The Reformation and the missionary zeal of Martin Luther’s Saxon adherents brought the first printing press into Transylvania where the Saxons were the Reformation’s most ardent followers. John Honterus, a Saxon, brought the first printing press to Brasoy (Kronstadt) in 1533. Eleven years later, another printing press was brought to Sibiu (Hermanstadt).
To spread Luther’s doctrine among the Romanians of Transylvania, the Saxons printed a catechism in the Romanian language in 1544. This is believed to have been the first book printed in the Romanian language. Another Romanian language catechism was printed in Brasov in 1559.
It would be incorrect to say that the Reformation brought the Romanian language into Romanian church affairs. It is more correct to say that adherents of the Reformation were the first to take advantage of the printing press.
With the introduction of the printing press in Transylvania, the number of Romanian language books increased slowly but steadily, although all Romanian books were still printed in the Cyrillic alphabet.
Romanian churchmen were quick to follow in the footsteps of the Saxons, with their own works glorifying the Eastern Orthodox religion.
A Romanian deacon, Coresi, a native of Tirgoviste in Muntenia, printed the first book of the Gospels in the Romanian language (Slavonic alphabet) in Brasov in 1561. Metropolitan Simion Stefan of Transylvania made possible the printing of the New Testament in the Romanian language (Slavonic alphabet) in 1648.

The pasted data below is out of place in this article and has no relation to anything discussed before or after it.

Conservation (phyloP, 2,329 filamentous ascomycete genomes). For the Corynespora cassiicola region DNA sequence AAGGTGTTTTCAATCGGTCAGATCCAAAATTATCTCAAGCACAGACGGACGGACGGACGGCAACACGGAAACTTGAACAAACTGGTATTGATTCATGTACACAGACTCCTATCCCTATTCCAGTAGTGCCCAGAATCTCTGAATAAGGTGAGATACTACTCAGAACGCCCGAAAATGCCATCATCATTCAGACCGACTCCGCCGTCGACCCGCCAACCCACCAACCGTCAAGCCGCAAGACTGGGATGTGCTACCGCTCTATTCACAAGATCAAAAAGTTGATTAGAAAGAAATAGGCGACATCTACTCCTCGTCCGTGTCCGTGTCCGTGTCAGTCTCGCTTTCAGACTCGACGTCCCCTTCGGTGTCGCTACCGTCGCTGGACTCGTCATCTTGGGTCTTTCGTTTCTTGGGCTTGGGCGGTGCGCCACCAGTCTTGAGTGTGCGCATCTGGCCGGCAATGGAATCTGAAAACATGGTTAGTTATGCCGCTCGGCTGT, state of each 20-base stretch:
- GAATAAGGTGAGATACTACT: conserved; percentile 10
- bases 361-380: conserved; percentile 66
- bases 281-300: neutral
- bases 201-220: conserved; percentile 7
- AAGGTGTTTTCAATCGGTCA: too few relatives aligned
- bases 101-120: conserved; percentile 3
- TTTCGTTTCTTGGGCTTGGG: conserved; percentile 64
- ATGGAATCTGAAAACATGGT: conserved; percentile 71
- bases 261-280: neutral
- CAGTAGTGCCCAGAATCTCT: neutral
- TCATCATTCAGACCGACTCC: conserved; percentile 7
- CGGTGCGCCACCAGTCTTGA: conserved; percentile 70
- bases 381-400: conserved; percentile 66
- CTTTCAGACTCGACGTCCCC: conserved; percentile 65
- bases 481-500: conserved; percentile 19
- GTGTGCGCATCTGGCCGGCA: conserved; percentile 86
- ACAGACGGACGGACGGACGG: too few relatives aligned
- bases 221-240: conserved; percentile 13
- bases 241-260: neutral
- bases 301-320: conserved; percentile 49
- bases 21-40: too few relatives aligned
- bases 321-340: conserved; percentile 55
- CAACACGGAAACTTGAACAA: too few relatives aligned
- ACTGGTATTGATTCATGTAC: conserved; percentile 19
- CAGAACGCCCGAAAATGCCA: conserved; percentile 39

On the eastern side of the Carpathian Mountains, Metropolitan Varlaam of Moldova, one of the most important figures in the Romanian Orthodox Church, wrote his famous “Cazanie” which were explanatory notes on the New Testament. His book printed in the Romanian language in Cyrillic letters appeared in 1643.
Rulers and church leaders were responsible for the publication of an increasing number of Romanian language books in the Slavonic alphabet. By 1716 the total number of books printed in the various Romanian provinces was: 73 in the Romanian language but Slavonic alphabet; 41 in the Greek language; two in Greek-Romanian; 39 in Slavonic and 26 in Slavonic-Romanian.
When the Turks conquered Constantinople, many educated and rich Greeks fled to Italy and to the north of the Danube to Muntenia and Moldova. Using bribery and intrigue, these Greeks by 1595 occupied most of the public offices in the two provinces of Romania. Even the Romanian monasteries and their properties were subjected to the Greek church. By 1650 the Greek language was officially introduced in the Romanian church, in addition to the Slavonic.
Beginning with 1711 the Greek rulers, called the “Phanariotes” (because they hailed from the Constantinople suburb of Phanar), occupied the thrones of Moldova and Muntenia, under the suzerainty of the Turkish sultan.
The period between 1711 and 1826 was one of the blackest in the Romanian people’s cultural history. The Greek rulers forcibly eliminated every trace of the Romanian language from the Romanian churches and placed the Greek language in a dominant, exclusive position.
While these tragic things happened in the Romanian lands east of the Carpathians (then under Turkish domination), great events took place in Transylvania, west of the Carpathians.